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The effect of synchronized pauses on the coding strategies of cerebellar nuclear neurons: a modeling study

BMC Neuroscience201516 (Suppl 1) :P241

https://doi.org/10.1186/1471-2202-16-S1-P241

  • Published:

Keywords

  • Purkinje Cell
  • Cerebellar Nucleus
  • Climbing Fiber
  • Nuclear Cell
  • Complex Spike

Purkinje cells (PC) of the cerebellar cortex have two distinct firing signatures: simple and complex spikes. The simple spikes are due to the intrinsic mechanisms of the cell and synaptic inputs coming through the parallel fibers and molecular layer interneurons [13]. The PCs also emit complex spikes, which are due to strong excitation coming from the axons of the inferior olive cells, the climbing fibers [2]. The simple spikes are highly regular intertwined with short pauses [4] while complex spikes occur sporadically and consist of burst of spikelets [57]. How can the cerebellar nuclei neurons downstream of the PCs make sense of this complex firing pattern?

In this study we analyze how PC synchrony in the context of "pauses" in simple spikes affects different coding mechanisms of the neurons of the cerebellar nuclei. To this end, we use a computational model of a cerebellar nuclear neuron [8] and synthetic PC spike trains. The coding mechanisms of cerebellar nuclear neuron can be broadly categorized as rate [9, 10] and time coding [11]. We define PC synchrony as synchronized Purkinje neuron pauses with either pause beginning or pause ending spikes precisely synchronized [4]. With varying amount of pause synchrony for the above mentioned synchrony types, we analyzed its effects on time locking and rate coding in a nuclear cell.

We find that both the amount and type of pause synchrony is encoded as rate increases in the firing of the nuclear cell. Synchronized pauses briefly release the nuclear neuron from inhibition giving rise to well-timed spikes. Further, pauses synchronized with pause ending spikes caused greater firing rate modulation in the nuclear cell while pause beginning type synchrony enhanced the degree of timelocking. We also analyze the effect of pause length and spike jitter on the timelocking phenomenon of the nuclear neuron. We argue that these results lead to better understanding of how PC pause synchrony is processed in its target nuclear neuron.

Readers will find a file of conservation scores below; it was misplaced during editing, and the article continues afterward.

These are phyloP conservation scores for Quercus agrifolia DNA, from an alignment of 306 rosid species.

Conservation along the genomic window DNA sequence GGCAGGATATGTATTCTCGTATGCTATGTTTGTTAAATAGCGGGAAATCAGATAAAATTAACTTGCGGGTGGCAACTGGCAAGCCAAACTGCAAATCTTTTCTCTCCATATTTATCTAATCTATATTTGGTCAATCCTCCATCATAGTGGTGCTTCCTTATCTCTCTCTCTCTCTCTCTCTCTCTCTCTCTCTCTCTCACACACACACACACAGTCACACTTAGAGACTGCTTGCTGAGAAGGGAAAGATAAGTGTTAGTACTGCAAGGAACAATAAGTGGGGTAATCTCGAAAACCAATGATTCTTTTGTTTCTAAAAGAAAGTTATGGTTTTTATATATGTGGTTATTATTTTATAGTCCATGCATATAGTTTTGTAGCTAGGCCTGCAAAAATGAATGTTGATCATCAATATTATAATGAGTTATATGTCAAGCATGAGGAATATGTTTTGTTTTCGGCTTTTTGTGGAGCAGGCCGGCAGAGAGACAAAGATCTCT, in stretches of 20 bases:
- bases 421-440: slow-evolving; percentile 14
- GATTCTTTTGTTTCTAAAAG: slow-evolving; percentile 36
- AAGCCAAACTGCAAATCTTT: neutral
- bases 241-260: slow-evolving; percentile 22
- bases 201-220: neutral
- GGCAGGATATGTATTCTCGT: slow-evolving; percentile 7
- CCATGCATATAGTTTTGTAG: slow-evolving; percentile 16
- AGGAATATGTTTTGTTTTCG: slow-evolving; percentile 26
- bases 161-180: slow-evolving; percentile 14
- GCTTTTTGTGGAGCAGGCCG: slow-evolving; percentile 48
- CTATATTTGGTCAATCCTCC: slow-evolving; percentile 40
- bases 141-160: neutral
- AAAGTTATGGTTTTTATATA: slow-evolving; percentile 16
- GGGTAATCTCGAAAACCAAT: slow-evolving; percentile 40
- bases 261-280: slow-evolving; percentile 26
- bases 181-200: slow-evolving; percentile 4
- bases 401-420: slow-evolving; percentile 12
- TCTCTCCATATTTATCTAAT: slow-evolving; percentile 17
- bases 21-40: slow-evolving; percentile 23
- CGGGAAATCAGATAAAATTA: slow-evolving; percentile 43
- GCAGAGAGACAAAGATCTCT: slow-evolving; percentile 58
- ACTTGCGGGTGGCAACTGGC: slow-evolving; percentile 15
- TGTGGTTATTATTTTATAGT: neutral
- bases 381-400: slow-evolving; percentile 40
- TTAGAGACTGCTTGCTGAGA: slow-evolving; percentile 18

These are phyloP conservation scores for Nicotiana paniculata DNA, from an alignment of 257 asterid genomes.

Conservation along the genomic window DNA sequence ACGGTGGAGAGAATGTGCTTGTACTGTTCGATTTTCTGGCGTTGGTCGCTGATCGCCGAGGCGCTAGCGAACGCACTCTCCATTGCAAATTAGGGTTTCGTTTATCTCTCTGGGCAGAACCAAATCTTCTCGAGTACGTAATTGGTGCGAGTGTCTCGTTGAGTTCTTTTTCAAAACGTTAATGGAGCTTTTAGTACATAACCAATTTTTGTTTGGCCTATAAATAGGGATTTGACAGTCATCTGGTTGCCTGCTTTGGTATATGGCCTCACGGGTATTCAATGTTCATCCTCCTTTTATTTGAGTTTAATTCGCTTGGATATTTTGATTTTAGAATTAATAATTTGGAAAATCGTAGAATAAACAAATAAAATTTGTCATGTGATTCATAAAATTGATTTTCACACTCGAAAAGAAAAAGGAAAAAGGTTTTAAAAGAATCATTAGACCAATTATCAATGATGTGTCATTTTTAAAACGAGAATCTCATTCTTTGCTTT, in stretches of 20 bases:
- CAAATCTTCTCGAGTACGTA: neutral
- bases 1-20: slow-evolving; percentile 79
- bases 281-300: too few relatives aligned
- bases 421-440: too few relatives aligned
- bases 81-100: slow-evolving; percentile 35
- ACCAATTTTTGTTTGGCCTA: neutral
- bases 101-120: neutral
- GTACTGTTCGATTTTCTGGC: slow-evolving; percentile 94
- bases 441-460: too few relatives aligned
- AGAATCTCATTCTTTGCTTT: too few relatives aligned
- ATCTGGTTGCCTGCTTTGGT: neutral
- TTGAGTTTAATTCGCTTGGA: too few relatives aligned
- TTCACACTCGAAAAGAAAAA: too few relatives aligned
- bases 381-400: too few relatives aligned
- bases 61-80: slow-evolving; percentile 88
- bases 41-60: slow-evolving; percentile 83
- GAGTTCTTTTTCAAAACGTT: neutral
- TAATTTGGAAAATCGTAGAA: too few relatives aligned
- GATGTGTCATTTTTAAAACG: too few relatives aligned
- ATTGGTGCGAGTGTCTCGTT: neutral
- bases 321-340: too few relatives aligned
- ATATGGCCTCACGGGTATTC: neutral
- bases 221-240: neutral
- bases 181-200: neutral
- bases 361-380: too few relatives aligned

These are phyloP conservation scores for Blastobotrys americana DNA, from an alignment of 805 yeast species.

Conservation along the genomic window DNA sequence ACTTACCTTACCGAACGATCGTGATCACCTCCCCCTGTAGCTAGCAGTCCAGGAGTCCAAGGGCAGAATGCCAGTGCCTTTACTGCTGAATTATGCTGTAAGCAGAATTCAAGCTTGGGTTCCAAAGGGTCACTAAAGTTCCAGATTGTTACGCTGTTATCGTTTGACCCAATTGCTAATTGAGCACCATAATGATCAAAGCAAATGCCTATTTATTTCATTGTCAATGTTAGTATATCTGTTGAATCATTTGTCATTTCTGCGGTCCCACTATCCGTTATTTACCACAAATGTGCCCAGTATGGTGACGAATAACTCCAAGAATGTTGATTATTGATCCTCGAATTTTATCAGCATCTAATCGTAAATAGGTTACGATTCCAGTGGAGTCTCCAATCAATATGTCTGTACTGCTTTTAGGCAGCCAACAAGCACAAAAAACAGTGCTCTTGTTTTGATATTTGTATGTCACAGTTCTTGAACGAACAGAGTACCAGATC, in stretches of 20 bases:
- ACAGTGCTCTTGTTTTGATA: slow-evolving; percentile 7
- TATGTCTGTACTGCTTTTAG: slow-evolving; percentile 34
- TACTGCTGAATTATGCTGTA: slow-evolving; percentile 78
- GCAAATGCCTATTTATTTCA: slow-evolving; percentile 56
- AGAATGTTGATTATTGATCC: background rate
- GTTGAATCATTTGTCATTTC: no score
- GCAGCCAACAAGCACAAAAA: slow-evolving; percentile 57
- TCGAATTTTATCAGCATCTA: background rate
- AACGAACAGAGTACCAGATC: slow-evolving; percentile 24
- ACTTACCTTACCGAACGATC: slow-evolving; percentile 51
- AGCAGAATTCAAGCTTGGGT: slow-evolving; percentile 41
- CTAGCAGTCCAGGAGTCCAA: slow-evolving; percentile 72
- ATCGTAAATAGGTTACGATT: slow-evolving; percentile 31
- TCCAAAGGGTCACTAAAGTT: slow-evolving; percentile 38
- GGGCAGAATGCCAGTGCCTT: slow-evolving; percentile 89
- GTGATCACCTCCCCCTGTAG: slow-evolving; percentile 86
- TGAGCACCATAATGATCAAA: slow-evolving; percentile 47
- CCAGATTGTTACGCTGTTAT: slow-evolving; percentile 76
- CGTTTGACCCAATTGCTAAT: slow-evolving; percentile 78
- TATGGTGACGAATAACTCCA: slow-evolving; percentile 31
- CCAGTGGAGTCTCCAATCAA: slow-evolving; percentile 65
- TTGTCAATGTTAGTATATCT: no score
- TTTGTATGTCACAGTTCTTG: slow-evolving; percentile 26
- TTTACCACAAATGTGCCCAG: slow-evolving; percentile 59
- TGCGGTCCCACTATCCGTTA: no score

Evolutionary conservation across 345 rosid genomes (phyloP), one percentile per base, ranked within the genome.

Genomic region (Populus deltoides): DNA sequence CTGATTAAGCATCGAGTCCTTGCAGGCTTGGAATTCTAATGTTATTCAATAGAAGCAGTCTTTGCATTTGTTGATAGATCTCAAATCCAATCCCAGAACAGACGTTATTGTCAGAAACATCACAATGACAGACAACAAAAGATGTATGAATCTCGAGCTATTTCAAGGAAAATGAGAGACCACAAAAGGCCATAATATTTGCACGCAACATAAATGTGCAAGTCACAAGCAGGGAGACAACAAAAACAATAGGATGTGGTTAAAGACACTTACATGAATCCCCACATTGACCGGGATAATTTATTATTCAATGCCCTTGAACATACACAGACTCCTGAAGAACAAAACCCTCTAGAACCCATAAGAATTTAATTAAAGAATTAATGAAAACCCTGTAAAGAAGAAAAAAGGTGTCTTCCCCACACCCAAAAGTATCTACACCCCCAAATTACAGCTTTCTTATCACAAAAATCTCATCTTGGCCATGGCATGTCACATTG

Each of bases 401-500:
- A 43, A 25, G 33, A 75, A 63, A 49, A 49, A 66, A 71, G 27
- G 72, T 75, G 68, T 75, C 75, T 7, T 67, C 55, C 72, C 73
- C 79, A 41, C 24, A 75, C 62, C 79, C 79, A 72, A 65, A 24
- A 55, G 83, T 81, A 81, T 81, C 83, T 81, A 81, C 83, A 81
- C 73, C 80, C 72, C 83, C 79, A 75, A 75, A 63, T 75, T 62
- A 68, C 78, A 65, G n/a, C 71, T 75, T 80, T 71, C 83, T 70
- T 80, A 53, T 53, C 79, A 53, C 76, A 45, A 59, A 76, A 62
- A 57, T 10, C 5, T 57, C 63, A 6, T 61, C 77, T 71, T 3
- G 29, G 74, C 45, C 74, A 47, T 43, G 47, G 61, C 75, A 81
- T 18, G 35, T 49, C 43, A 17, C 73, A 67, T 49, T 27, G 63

Authors’ Affiliations

(1)
Computational Neuroscience Unit, Okinawa Institute of Science and Technology, Onna-son, Okinawa, Japan
(2)
Department of Theoretical Neurobiology and Neuroengineering, University of Antwerp, Wilrijk, Belgium

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Copyright

© Kumar et al. 2015

This article is published under license to BioMed Central Ltd. This is an Open Access article distributed under the terms of the Creative Commons Attribution License (http://creativecommons.org/licenses/by/4.0), which permits unrestricted use, distribution, and reproduction in any medium, provided the original work is properly cited. The Creative Commons Public Domain Dedication waiver (http://creativecommons.org/publicdomain/zero/1.0/) applies to the data made available in this article, unless otherwise stated.

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